Delete
    3. Hi Dilek,

      Here were the best two write-ups (submitted as online homework via our class page on the school website):

      They got a hangover last night! They invited their friends to their room. When their friends arrived, they called the "Domino's Pizza". They started the party and they drank "Jack Daniel's". They had a jug on and they fell asleep. Having alchol is forbidden! While they were sleeping, the bell rang. Their "Bol Malzemos" (from the menu of Domino's Pizza) came. The man found out that the door was open. He entered the room and put the pizza on the table. He found one of the teen's wallets and took the prizc of the pizza.

      In the morning, when they got-up, the time was 10.15. Their teacher would come to their room at 10.30. They were very hungry and stressed. They found the pizza and they ate it for breakfast. When they're eating, one of their hands hit the pizza and it fell down. The room became dirtier. They are all afraid of their teacher. The teacher was very strict and so they starting cleaning room immedietly!


      And this one:

      I think they are moving from the room because they are universty studens and they will graduate in a week. But there is another reason too - their school manager forced them to clean the room and she said that:'if you don't clean the room I will do everything that I can to stop you graduating.' So the boy with blond hair is collecting the cans and the others are cleaning the other dirty things. And as you can see everyone is happy but only the girl is a little sad. I think she had lots of good experiences in the room and she don't want to leave. But I thinkiın spite of everything the school manager will let them to graduate.

      Delete
    4. Thanks for these interesting interpretations,as I said before they are more creative:)
      The common point in the stories is the teachers/authorities are both strict and control/force them to do things and students afraid of them.This my interpretation from their writings.What do you think,is it a true observation?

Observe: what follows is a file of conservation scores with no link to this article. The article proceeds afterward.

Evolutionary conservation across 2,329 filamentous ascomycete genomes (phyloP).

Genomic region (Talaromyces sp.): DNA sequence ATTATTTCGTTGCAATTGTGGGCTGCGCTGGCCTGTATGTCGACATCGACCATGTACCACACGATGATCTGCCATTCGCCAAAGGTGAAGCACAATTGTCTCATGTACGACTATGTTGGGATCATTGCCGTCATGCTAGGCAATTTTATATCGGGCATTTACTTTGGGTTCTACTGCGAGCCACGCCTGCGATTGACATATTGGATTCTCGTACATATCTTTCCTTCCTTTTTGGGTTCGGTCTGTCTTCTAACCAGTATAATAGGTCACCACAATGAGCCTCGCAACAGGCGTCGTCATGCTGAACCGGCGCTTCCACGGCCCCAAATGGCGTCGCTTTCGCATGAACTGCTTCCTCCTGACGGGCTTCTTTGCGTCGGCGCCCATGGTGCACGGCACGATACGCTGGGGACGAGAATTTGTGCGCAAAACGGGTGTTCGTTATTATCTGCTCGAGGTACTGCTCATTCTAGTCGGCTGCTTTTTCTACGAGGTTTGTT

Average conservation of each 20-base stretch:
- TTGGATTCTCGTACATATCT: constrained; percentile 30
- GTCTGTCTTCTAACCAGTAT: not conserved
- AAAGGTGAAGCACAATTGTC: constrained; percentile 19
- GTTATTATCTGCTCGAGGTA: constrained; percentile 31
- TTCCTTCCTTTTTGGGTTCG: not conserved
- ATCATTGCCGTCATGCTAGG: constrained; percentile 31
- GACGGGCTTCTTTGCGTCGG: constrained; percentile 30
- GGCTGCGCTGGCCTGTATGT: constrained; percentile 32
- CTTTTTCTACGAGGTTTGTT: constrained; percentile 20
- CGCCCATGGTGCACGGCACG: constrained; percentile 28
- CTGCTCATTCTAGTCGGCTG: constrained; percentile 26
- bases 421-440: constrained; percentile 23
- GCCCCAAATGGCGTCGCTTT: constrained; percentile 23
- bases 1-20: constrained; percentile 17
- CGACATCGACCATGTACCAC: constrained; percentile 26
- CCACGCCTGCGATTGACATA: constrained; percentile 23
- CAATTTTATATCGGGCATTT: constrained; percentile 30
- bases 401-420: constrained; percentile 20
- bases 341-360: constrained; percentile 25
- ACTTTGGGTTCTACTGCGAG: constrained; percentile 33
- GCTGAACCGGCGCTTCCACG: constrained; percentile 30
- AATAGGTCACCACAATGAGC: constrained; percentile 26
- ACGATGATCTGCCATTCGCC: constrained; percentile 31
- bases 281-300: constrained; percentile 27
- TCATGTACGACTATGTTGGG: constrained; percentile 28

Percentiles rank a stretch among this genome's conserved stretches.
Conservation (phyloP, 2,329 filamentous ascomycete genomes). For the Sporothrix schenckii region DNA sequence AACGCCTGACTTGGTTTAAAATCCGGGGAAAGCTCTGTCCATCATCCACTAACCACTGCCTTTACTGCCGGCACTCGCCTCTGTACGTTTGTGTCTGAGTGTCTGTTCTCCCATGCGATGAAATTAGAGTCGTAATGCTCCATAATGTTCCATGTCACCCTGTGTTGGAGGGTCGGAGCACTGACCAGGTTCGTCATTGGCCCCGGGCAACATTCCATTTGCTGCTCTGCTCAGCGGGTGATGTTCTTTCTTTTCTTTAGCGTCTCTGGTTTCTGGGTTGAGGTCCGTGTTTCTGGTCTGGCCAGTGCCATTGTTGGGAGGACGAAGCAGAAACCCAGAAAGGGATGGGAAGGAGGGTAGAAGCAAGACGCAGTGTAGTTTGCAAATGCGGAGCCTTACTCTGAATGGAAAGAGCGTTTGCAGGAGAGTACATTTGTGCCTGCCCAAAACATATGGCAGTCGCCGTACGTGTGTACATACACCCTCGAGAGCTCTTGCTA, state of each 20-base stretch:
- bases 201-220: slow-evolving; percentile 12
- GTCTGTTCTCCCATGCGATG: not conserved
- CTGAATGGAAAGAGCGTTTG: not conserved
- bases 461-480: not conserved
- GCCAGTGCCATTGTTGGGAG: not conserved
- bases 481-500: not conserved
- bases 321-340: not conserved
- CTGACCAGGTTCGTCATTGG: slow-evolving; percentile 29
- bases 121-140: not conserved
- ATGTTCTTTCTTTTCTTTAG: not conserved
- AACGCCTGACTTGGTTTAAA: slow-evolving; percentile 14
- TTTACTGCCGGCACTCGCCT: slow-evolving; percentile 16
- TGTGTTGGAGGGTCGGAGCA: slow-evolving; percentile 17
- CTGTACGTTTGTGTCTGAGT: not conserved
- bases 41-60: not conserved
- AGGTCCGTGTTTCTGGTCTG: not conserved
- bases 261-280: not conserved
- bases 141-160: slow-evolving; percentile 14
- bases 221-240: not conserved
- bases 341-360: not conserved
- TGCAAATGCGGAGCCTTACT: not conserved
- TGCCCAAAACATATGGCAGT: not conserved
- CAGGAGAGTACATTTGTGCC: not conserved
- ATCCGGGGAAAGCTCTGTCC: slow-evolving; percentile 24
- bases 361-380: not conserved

Delete
    5. That's one way of looking at it. :)

      Another way is that the students only worry about following the rules when there is the threat of being checked up on or a deadline looming - all a matter of perspective. ;)

      Delete
  2. Frigging fabulous, Dave! So funny! It ain't the song, it's how you sing it ;) Well done!

    ReplyDelete
    Replies
    1. Thanks Chiew! :)

      I do like to inject a bit of humour into otherwise 'stale' materials.

      Delete
  3. I love this! Humor and creativity in the classroom, what a concept!

    ReplyDelete
    Replies
    1. But it should be something present in the classroom at all times. Humour + creativity = memorable learning experiences.

      Delete
  4. Hi Dave,
    Great post! Laughed a lot while reading it. I truly believe in the power of images and the fact that sometimes, when using course books or other pre-fabricated materials, we forget their power and sometimes teachers end up entangled with the target language or vocabulary presented under each pic.
    Implementing creative thinking is not easy, but definitely worth giving it a try. This is the topic of the proposals I sent to the Braz Tesol and ABCI Conferences in July in Brazil. Will let you know how they go. =]
    -Eduardo @eltbakery

    ReplyDelete
    Replies
    1. Hi Eduardo,

      Best of luck with your proposals. As you say, implementation is not easy but little things like this are a good start.

      Delete
  5. Hi Dave - love the gentle subversion inherent in this idea.

    The last photo you post above is quite obviously a gang of well-groomed delinquents ransacking somebody's room, stealing what they can and scattering rubbish on the carpet. One of them's even smearing excrement on the windows.

    Young people nowadays....

    ReplyDelete
    Replies
    1. Nothing like a bit of subersive fun at the expense of 'the system'. :)

      I like your idea of the room being ransacked - what makes it especially cruel is the girl stealing the vacuum cleaner to make life difficult for the poor sop who has to clean up. ;)

      Delete
  6. Hi Dave. I was checking out your blog when I saw the picture of the waiting room. I'm one of the authors of the book, so I'm delighted that the pictures have inspired you and then your students to be creative! I'm also a very visual learner, so I definitely approve! Your blog looks great by the way - I'll be back!

    ReplyDelete

Thanks for commenting! Your comment will appear after Dave has approved it. :-)